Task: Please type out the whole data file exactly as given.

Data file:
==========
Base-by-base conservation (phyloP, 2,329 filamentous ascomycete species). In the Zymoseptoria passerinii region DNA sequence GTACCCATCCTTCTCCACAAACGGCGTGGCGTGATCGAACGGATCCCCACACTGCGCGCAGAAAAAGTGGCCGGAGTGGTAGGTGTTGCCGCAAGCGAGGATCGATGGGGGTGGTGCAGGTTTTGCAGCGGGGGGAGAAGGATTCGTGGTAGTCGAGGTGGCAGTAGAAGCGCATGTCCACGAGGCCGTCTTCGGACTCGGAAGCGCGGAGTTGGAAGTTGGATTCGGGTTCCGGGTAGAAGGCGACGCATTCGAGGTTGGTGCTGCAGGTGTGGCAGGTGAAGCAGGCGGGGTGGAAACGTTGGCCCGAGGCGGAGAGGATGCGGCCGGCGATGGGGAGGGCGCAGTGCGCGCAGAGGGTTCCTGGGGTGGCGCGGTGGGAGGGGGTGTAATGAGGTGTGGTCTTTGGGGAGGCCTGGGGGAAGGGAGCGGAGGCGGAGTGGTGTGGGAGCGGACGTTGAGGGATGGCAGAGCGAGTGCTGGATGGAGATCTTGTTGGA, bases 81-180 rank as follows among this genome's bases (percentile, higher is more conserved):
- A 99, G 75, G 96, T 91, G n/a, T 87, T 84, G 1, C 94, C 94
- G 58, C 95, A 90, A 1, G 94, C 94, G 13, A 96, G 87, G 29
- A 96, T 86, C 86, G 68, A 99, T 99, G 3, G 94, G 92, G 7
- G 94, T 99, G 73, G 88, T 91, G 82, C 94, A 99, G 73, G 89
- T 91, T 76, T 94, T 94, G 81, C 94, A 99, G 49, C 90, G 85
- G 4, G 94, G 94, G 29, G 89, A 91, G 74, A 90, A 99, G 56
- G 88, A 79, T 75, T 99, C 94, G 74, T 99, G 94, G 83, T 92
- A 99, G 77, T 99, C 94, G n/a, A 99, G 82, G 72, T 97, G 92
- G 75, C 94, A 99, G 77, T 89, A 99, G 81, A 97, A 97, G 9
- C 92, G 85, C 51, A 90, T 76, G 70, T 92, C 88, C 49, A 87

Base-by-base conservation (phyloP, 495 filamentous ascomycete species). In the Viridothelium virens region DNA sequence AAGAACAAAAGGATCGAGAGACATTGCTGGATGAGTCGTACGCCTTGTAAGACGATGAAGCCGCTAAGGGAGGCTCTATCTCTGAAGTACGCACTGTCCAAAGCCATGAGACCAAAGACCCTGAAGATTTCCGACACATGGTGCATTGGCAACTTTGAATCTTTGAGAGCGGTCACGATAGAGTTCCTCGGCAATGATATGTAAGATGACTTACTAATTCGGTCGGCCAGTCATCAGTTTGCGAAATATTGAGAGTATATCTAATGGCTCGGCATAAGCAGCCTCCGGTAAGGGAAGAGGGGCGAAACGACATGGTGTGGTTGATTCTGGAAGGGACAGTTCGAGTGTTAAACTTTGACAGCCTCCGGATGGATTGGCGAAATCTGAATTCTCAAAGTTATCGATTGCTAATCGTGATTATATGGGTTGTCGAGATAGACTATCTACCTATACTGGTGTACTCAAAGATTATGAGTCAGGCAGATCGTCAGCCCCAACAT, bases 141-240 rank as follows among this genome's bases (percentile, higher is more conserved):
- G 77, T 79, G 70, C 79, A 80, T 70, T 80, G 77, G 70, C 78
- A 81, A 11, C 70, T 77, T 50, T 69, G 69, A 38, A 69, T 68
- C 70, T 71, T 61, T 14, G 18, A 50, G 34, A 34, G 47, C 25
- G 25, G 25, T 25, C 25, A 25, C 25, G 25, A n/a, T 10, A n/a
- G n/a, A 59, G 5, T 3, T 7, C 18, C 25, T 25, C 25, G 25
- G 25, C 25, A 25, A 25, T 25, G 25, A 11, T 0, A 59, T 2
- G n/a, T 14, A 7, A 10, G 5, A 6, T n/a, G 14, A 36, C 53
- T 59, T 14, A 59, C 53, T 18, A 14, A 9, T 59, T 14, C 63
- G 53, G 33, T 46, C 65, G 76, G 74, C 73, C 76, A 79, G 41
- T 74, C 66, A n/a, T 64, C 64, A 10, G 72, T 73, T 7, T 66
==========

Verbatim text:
Base-by-base conservation (phyloP, 2,329 filamentous ascomycete species). In the Zymoseptoria passerinii region DNA sequence GTACCCATCCTTCTCCACAAACGGCGTGGCGTGATCGAACGGATCCCCACACTGCGCGCAGAAAAAGTGGCCGGAGTGGTAGGTGTTGCCGCAAGCGAGGATCGATGGGGGTGGTGCAGGTTTTGCAGCGGGGGGAGAAGGATTCGTGGTAGTCGAGGTGGCAGTAGAAGCGCATGTCCACGAGGCCGTCTTCGGACTCGGAAGCGCGGAGTTGGAAGTTGGATTCGGGTTCCGGGTAGAAGGCGACGCATTCGAGGTTGGTGCTGCAGGTGTGGCAGGTGAAGCAGGCGGGGTGGAAACGTTGGCCCGAGGCGGAGAGGATGCGGCCGGCGATGGGGAGGGCGCAGTGCGCGCAGAGGGTTCCTGGGGTGGCGCGGTGGGAGGGGGTGTAATGAGGTGTGGTCTTTGGGGAGGCCTGGGGGAAGGGAGCGGAGGCGGAGTGGTGTGGGAGCGGACGTTGAGGGATGGCAGAGCGAGTGCTGGATGGAGATCTTGTTGGA, bases 81-180 rank as follows among this genome's bases (percentile, higher is more conserved):
- A 99, G 75, G 96, T 91, G n/a, T 87, T 84, G 1, C 94, C 94
- G 58, C 95, A 90, A 1, G 94, C 94, G 13, A 96, G 87, G 29
- A 96, T 86, C 86, G 68, A 99, T 99, G 3, G 94, G 92, G 7
- G 94, T 99, G 73, G 88, T 91, G 82, C 94, A 99, G 73, G 89
- T 91, T 76, T 94, T 94, G 81, C 94, A 99, G 49, C 90, G 85
- G 4, G 94, G 94, G 29, G 89, A 91, G 74, A 90, A 99, G 56
- G 88, A 79, T 75, T 99, C 94, G 74, T 99, G 94, G 83, T 92
- A 99, G 77, T 99, C 94, G n/a, A 99, G 82, G 72, T 97, G 92
- G 75, C 94, A 99, G 77, T 89, A 99, G 81, A 97, A 97, G 9
- C 92, G 85, C 51, A 90, T 76, G 70, T 92, C 88, C 49, A 87

Base-by-base conservation (phyloP, 495 filamentous ascomycete species). In the Viridothelium virens region DNA sequence AAGAACAAAAGGATCGAGAGACATTGCTGGATGAGTCGTACGCCTTGTAAGACGATGAAGCCGCTAAGGGAGGCTCTATCTCTGAAGTACGCACTGTCCAAAGCCATGAGACCAAAGACCCTGAAGATTTCCGACACATGGTGCATTGGCAACTTTGAATCTTTGAGAGCGGTCACGATAGAGTTCCTCGGCAATGATATGTAAGATGACTTACTAATTCGGTCGGCCAGTCATCAGTTTGCGAAATATTGAGAGTATATCTAATGGCTCGGCATAAGCAGCCTCCGGTAAGGGAAGAGGGGCGAAACGACATGGTGTGGTTGATTCTGGAAGGGACAGTTCGAGTGTTAAACTTTGACAGCCTCCGGATGGATTGGCGAAATCTGAATTCTCAAAGTTATCGATTGCTAATCGTGATTATATGGGTTGTCGAGATAGACTATCTACCTATACTGGTGTACTCAAAGATTATGAGTCAGGCAGATCGTCAGCCCCAACAT, bases 141-240 rank as follows among this genome's bases (percentile, higher is more conserved):
- G 77, T 79, G 70, C 79, A 80, T 70, T 80, G 77, G 70, C 78
- A 81, A 11, C 70, T 77, T 50, T 69, G 69, A 38, A 69, T 68
- C 70, T 71, T 61, T 14, G 18, A 50, G 34, A 34, G 47, C 25
- G 25, G 25, T 25, C 25, A 25, C 25, G 25, A n/a, T 10, A n/a
- G n/a, A 59, G 5, T 3, T 7, C 18, C 25, T 25, C 25, G 25
- G 25, C 25, A 25, A 25, T 25, G 25, A 11, T 0, A 59, T 2
- G n/a, T 14, A 7, A 10, G 5, A 6, T n/a, G 14, A 36, C 53
- T 59, T 14, A 59, C 53, T 18, A 14, A 9, T 59, T 14, C 63
- G 53, G 33, T 46, C 65, G 76, G 74, C 73, C 76, A 79, G 41
- T 74, C 66, A n/a, T 64, C 64, A 10, G 72, T 73, T 7, T 66